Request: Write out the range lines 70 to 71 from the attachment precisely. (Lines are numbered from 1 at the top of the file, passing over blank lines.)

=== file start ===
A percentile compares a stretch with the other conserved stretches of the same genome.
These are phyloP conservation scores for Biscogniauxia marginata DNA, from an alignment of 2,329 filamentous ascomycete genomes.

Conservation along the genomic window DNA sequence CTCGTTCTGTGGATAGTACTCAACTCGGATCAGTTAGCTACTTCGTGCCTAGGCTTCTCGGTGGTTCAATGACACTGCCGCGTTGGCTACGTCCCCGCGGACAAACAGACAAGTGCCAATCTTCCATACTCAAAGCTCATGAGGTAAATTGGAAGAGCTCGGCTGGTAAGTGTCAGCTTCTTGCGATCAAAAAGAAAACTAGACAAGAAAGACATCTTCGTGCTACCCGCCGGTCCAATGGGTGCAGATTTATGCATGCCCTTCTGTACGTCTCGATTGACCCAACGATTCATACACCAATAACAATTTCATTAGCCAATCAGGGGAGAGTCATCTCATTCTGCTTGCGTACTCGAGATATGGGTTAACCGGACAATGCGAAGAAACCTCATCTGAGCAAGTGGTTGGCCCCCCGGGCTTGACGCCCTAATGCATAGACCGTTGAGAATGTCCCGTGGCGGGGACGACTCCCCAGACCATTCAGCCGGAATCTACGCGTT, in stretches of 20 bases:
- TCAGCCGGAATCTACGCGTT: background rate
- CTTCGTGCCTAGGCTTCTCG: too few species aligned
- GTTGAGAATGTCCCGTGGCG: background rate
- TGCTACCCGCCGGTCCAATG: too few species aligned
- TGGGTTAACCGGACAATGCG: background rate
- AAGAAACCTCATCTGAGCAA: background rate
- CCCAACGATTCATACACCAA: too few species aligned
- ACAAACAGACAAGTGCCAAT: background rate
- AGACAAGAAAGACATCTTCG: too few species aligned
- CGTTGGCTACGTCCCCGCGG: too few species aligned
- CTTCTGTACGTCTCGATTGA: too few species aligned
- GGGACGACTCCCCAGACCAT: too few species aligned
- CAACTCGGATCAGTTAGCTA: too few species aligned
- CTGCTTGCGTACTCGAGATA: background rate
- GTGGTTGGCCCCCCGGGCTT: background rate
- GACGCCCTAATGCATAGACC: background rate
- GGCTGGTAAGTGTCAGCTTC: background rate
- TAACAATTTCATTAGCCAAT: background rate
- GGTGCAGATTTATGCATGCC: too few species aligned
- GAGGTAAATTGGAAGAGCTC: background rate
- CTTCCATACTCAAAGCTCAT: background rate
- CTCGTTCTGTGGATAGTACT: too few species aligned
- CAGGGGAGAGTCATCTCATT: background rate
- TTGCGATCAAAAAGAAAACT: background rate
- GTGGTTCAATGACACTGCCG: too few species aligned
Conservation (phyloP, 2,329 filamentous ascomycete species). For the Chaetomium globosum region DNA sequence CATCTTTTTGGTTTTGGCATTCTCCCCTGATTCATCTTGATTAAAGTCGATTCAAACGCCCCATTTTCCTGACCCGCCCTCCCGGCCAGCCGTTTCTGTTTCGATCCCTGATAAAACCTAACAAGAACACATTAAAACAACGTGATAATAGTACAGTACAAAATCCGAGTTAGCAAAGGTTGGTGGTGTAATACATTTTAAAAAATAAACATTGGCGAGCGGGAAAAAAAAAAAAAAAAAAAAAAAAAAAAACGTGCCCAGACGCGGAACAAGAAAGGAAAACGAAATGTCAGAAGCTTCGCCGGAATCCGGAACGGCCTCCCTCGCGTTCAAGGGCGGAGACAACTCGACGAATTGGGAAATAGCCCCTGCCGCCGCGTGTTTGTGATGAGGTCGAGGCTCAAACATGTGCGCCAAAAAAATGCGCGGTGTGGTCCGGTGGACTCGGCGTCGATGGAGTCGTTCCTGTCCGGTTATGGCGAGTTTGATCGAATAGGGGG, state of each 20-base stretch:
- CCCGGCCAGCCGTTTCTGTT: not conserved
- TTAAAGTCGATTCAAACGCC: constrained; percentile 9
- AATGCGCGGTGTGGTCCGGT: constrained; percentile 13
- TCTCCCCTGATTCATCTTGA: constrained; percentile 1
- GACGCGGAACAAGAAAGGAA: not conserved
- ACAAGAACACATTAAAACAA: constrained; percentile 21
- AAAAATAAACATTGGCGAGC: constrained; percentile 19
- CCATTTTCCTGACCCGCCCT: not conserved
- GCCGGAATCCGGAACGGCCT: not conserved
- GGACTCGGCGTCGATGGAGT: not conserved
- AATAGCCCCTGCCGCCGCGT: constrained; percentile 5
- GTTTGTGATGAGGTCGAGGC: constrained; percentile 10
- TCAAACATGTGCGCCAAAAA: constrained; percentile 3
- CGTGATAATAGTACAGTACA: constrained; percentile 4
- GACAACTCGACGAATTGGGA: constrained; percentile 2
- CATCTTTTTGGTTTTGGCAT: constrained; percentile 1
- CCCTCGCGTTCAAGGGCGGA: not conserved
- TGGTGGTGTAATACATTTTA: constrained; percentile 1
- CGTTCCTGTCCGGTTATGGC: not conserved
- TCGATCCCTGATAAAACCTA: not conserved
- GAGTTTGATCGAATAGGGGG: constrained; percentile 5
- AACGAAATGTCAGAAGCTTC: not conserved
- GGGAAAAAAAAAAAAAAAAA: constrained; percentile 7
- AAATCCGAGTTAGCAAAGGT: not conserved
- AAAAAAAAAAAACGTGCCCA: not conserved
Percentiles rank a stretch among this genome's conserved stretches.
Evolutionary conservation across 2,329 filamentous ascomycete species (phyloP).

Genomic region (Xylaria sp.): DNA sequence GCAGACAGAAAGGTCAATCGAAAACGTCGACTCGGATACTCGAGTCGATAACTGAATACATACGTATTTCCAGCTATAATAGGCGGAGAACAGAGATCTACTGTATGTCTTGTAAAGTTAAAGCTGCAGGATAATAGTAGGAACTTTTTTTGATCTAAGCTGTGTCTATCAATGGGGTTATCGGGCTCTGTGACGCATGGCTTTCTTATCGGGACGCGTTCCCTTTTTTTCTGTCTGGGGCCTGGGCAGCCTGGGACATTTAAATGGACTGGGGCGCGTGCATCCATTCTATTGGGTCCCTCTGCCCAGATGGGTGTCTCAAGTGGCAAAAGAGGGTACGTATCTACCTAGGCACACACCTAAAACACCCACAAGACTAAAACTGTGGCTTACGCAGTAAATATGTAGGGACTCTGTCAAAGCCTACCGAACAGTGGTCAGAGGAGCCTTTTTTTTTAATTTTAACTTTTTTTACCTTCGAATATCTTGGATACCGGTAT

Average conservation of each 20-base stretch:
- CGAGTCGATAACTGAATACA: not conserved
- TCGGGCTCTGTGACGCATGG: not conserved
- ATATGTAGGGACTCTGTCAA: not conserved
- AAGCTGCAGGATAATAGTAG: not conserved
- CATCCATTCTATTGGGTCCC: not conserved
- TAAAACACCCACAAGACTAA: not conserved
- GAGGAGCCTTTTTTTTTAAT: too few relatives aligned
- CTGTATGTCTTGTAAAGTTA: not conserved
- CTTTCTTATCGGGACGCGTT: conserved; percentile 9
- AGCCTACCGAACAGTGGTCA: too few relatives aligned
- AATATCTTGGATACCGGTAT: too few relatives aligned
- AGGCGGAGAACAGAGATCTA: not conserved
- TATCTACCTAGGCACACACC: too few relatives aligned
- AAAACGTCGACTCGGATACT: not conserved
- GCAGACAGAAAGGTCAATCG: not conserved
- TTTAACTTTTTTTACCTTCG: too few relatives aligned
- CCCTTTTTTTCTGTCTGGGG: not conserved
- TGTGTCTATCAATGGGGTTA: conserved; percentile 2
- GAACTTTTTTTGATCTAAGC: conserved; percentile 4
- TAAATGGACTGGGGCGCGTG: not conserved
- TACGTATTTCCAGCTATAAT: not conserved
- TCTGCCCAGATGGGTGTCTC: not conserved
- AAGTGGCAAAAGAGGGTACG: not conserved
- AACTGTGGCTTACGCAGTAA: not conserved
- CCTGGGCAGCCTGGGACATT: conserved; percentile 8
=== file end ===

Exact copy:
- AGGCGGAGAACAGAGATCTA: not conserved
- TATCTACCTAGGCACACACC: too few relatives aligned